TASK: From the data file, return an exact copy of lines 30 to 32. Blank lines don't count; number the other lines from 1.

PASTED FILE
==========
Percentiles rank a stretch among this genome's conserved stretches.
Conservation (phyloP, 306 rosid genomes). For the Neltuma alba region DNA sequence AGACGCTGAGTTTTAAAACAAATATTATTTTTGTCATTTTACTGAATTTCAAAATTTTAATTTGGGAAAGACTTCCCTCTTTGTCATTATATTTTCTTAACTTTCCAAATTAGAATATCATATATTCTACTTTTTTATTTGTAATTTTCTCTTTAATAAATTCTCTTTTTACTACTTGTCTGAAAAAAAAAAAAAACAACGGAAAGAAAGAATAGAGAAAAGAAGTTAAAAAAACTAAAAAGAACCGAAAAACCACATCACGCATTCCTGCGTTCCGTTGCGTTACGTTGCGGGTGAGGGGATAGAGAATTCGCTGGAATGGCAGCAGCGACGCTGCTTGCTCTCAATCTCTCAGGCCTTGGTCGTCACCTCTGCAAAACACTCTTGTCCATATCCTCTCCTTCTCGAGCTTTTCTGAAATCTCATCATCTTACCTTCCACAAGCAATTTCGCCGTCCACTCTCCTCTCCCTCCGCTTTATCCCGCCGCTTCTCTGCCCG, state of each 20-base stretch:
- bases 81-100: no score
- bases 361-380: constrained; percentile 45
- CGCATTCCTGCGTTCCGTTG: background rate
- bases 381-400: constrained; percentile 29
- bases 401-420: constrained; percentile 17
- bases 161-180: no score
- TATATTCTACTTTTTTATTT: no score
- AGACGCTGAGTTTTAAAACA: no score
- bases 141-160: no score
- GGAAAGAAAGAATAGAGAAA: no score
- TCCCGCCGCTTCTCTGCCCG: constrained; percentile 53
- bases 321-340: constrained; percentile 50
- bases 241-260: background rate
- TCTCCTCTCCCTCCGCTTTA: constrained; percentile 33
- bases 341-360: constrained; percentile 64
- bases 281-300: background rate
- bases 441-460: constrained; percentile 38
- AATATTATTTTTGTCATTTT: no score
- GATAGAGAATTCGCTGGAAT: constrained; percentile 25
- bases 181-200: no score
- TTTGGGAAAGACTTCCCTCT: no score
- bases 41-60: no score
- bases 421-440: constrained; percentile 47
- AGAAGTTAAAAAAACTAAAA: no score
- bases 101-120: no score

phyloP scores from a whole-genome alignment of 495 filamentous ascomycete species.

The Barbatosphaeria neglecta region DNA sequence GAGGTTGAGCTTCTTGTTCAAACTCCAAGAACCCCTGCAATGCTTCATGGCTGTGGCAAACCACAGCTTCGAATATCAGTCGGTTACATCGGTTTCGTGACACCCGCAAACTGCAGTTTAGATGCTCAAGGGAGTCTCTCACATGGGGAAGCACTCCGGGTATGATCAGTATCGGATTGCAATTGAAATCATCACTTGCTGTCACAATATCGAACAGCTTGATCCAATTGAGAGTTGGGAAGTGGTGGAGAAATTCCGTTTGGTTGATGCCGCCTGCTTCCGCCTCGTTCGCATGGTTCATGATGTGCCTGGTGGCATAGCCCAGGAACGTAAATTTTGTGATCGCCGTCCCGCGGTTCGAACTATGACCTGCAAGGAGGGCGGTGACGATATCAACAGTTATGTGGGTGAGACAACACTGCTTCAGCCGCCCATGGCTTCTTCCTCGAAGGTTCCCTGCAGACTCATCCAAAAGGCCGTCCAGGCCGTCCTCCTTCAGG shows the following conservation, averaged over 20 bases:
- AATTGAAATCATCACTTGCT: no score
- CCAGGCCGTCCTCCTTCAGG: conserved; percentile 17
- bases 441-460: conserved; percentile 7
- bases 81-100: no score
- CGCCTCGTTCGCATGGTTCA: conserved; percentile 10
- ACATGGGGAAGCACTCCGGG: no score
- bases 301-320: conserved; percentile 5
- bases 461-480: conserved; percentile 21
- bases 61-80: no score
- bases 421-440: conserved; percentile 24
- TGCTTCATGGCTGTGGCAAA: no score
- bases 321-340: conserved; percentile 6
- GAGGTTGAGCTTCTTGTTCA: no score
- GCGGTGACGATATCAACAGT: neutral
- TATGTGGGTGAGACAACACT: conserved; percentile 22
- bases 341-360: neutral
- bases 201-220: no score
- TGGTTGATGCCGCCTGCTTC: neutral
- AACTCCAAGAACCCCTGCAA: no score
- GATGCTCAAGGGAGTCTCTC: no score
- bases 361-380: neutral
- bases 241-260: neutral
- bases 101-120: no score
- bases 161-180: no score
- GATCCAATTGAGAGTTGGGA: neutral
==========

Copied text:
- AATTGAAATCATCACTTGCT: no score
- CCAGGCCGTCCTCCTTCAGG: conserved; percentile 17
- bases 441-460: conserved; percentile 7